Sitting here writing this today, 10 months on, I still have only an intermittent, fleeting sense of smell. I’ve drunk ‘off’ milk a few times and not noticed. You don’t know how much you need your sense of smell until it’s not there anymore. I try to walk the dog and manage ten minutes, when I used to walk for an hour or more. I spend a lot of the day sitting or lying down, as I can’t stand up for long. I am tired; still plagued by insomnia, vivid dreams, migraines, hair loss, skin rashes and even, I suspect, PTSD. Several nights I thought I was going to die. That takes some time to process. At the moment, I just feel numb, rather than depressed. In a year, I might know how I feel.
There is also some neurological damage – which may start with losing the sense of smell and/or taste, but months on morphs into a general ‘brain fog’. For me, about four months on, I started forgetting names. This was deeply distressing. Names of people I’d known for decades, names of people I love. Place names, too, became evasive. A couple of weeks beyond that, I started to lose random bits of vocabulary.
Last week I spent five minutes trying to remember the word ‘sill’, as in ‘window sill’. This would sound like nothing – but in the Time Before, I wrote, talked, and taught for a living. Finding words is how I paid my bills. It impacts writing less as I can look up synonyms – but when talking, it is really frustrating and frightening.
The Office of National Statistics estimates that 1 in 10 people will go on to get long covid, but the information is still elusive and ever changing. This adds up to hundreds of thousands of people – adults and children who have, or will soon get, a diagnosis of long covid. All still in this state of uncertainty.
Finding Facebook groups helped me enormously. I realised that the weird stuff like getting ‘fizzy feet’ (a feeling like pins and needles), sudden bouts of tachycardia (heart palpitations) out of the blue, breathlessness, and my hair falling out in clumps as if I’d been to Chernobyl, were in fact common amongst other covid survivors. Many covid survivors have aching limbs, gastric problems, difficulty concentrating, depression and anxiety.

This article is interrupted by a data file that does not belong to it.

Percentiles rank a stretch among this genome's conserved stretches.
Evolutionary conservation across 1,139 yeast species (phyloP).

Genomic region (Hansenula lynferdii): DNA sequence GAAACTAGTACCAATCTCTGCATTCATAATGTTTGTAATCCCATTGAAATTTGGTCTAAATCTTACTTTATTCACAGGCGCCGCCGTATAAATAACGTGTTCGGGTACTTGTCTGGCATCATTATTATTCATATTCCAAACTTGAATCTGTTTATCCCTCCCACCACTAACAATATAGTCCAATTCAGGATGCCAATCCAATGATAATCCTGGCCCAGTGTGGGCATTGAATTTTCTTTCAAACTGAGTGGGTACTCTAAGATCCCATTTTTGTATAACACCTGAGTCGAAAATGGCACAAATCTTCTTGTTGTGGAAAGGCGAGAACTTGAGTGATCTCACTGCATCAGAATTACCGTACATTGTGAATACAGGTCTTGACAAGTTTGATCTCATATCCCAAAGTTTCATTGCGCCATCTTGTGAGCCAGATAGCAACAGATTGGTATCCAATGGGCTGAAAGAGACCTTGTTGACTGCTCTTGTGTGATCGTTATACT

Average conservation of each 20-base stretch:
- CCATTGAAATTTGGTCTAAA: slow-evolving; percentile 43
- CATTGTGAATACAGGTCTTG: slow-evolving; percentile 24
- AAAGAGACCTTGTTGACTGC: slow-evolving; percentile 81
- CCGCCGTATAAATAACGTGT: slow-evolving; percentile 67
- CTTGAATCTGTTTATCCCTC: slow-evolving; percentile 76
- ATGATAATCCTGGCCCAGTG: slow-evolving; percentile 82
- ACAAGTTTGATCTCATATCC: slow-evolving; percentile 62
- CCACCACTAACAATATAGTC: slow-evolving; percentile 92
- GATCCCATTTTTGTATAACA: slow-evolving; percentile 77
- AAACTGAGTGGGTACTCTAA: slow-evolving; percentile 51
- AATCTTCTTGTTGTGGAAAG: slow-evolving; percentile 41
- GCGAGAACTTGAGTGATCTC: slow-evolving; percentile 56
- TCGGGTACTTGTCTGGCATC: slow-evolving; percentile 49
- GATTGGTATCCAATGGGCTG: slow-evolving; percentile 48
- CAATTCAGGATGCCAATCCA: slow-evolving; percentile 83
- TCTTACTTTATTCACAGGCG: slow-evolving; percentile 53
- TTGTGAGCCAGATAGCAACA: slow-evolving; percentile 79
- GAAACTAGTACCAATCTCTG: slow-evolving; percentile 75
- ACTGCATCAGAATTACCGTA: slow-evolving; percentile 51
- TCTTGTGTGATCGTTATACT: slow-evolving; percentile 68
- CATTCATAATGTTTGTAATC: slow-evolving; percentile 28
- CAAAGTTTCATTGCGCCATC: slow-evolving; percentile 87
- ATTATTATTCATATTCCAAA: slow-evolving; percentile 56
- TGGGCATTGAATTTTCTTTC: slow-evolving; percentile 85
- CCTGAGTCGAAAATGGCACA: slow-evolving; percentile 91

The most striking thing that hit me, when I joined a couple of the long covid groups, was the number of former marathon runners, gym bunnies, and people much younger and fitter than myself, who were in these groups. I began to feel like an outlier as a not-fit person in my 50s with long covid.
Long covid changes who you are as a person. The public speaker who can’t remember the word ‘window sill’. The marathon runner who can barely walk to the end of the street. Countless people who dread the phone ringing because they’re too breathless to talk for long, but their friends and family believe it was a fortnight’s illness they should be long over, by now. Nurses who can’t return to work because they’re too exhausted to stand for long enough. One nurse, who returned to work on the stroke ward and on the first day back, still with long covid, collapsed – with a stroke (covid does that, too).
Although I have finally been diagnosed by my GP with ‘post covid syndrome’, there has been very little medical support forthcoming. The NHS website claims: “NHS England has provided £10 million for the network of clinics, which started opening last month. There are now 69 operating across the country with hundreds of patients already getting help…”
None in my area yet. Last time I spoke with him, my GP said he hadn’t heard a thing about this in our part of Yorkshire.
The impact of long covid is going to be exacerbated by the fact that it hits so many economically active people. And the government’s failure to lockdown hard enough and fast enough, yet again, will directly lead to hundreds of thousands more long covid sufferers. It’s urgent we understand it, and financially support those with it who can no longer work, or no longer work fulltime, or whose businesses fall between two stools so don’t qualify for any of the current business supporting packages.
The government has played fast and loose with all our lives, by allowing a disease about which they knew nothing to rip through the community. They must now commit to support the very many long-term sufferers that will result from their catastrophic failure.
As one who has been stumbling through the No Man’s Land of their misbegotten shambles for ten months, I’ve had enough. But this is one roller-coaster nobody is getting off any time soon.
Sign the petition. Thousands of frontline health and care workers, as well as key workers, have developed long covid while responding to the coronavirus outbreak in the UK. With many not being able to return to work because of the debilitating effects, the least the UK government can do is recognise long covid as an occupational disease.